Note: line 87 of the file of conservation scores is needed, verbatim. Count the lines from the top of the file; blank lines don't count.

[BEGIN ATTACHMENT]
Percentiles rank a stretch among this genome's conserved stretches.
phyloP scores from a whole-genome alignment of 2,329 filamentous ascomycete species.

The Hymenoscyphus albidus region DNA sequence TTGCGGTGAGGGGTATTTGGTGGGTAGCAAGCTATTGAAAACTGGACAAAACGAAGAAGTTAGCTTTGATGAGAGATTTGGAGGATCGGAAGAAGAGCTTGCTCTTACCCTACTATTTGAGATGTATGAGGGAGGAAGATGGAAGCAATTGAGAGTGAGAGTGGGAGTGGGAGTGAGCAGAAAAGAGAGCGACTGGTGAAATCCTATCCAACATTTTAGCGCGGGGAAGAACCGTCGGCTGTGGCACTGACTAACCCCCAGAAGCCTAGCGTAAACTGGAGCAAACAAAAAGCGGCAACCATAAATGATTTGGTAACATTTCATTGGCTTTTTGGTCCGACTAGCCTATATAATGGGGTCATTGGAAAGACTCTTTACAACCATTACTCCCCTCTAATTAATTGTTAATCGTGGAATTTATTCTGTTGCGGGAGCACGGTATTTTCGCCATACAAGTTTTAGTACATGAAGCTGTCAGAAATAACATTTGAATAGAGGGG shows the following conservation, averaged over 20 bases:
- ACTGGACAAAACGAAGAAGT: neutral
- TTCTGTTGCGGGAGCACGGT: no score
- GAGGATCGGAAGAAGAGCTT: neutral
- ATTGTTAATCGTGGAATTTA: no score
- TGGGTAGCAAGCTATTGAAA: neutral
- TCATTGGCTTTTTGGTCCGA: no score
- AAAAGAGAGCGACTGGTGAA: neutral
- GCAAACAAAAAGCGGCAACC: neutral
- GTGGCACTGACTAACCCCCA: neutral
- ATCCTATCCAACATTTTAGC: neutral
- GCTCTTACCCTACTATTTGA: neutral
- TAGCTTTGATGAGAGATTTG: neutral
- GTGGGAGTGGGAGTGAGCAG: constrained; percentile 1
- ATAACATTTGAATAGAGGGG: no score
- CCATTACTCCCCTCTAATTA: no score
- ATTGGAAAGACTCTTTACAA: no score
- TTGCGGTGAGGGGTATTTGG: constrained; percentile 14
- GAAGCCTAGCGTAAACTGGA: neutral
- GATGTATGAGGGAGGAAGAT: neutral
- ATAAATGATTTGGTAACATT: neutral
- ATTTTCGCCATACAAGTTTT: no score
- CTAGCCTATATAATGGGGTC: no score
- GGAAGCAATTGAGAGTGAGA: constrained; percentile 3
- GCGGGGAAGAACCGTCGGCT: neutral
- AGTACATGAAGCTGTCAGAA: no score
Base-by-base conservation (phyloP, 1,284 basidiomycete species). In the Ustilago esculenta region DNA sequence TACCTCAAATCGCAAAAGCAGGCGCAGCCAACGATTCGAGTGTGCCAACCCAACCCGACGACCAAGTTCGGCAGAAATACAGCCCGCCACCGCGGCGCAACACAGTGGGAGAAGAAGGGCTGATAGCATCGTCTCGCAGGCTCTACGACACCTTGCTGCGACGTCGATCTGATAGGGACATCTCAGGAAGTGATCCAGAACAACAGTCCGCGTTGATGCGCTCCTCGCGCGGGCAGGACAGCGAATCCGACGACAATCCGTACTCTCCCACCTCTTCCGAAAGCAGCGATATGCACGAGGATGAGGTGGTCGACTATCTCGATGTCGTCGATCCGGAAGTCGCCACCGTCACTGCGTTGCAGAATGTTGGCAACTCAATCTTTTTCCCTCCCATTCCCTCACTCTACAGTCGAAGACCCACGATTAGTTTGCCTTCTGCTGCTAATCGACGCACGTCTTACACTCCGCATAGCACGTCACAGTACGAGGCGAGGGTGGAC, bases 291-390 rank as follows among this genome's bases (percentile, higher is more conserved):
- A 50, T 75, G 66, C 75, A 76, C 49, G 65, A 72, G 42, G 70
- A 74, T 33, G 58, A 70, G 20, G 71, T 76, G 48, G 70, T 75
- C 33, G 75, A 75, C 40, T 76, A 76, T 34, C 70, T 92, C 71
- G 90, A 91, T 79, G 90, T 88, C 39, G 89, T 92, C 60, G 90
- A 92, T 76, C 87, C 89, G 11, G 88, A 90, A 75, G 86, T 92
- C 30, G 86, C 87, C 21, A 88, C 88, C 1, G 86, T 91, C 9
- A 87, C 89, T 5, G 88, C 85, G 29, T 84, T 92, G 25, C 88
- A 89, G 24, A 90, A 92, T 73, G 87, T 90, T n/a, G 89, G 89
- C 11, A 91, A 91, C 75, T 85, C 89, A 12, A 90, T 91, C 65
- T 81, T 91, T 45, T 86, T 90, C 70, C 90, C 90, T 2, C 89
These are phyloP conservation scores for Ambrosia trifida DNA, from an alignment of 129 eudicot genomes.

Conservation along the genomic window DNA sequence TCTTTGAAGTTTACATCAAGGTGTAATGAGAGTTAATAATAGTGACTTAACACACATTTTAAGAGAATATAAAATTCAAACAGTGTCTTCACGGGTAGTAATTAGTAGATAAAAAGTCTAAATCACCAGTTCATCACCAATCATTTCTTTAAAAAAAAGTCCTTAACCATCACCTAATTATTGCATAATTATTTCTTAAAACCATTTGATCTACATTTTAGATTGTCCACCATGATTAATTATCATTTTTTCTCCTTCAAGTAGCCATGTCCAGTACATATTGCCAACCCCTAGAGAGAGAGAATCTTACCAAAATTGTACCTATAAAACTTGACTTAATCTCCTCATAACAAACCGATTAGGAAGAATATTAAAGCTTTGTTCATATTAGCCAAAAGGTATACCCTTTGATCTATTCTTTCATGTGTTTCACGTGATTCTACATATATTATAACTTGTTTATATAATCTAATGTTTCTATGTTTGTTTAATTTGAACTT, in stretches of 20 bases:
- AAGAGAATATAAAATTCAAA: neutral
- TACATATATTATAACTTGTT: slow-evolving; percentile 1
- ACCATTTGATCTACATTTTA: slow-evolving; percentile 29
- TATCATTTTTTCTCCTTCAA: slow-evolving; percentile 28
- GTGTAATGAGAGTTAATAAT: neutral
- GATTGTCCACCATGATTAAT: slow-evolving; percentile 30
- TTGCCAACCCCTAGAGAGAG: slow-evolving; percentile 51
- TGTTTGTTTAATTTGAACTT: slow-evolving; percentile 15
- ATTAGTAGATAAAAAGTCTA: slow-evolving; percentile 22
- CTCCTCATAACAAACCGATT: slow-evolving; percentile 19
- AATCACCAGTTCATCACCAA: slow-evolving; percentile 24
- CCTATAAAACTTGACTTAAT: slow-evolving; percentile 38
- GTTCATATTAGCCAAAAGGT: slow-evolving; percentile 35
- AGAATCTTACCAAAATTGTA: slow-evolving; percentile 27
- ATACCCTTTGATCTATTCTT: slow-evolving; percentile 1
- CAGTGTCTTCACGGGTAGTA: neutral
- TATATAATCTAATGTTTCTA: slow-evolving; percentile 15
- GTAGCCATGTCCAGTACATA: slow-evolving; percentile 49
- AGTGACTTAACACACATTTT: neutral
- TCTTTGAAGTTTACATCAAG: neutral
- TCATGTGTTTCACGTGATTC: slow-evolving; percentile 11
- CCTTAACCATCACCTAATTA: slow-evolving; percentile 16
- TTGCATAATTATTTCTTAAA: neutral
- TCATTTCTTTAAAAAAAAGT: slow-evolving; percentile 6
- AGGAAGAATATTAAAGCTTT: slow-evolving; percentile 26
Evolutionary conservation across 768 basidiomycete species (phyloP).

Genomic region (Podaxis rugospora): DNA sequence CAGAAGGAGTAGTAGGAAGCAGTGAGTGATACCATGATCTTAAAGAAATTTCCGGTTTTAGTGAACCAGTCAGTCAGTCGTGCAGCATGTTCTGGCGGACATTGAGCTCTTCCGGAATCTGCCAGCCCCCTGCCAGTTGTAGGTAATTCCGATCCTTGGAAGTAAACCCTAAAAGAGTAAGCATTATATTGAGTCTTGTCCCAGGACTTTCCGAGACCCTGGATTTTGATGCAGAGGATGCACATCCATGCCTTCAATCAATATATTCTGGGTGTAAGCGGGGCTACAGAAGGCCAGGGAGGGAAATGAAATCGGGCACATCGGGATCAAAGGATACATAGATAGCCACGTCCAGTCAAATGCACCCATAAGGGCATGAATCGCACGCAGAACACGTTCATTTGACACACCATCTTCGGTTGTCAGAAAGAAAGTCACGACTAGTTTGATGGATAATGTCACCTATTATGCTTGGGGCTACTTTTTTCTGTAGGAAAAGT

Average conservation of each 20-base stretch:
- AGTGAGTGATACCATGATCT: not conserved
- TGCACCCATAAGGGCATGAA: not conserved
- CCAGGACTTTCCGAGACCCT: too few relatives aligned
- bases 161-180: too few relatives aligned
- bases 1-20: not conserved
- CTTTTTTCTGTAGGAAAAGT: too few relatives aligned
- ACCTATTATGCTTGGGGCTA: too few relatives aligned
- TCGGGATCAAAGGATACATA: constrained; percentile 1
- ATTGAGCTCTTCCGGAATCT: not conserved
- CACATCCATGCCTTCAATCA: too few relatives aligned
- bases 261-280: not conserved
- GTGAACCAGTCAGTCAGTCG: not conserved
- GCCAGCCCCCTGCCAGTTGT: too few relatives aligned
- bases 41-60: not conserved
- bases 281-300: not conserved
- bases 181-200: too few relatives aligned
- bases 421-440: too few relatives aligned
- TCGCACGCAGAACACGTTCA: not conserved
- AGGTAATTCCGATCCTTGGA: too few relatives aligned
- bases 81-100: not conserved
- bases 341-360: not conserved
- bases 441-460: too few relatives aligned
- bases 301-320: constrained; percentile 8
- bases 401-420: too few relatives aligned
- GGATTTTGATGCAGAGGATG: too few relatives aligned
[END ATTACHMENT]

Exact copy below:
- TCGCACGCAGAACACGTTCA: not conserved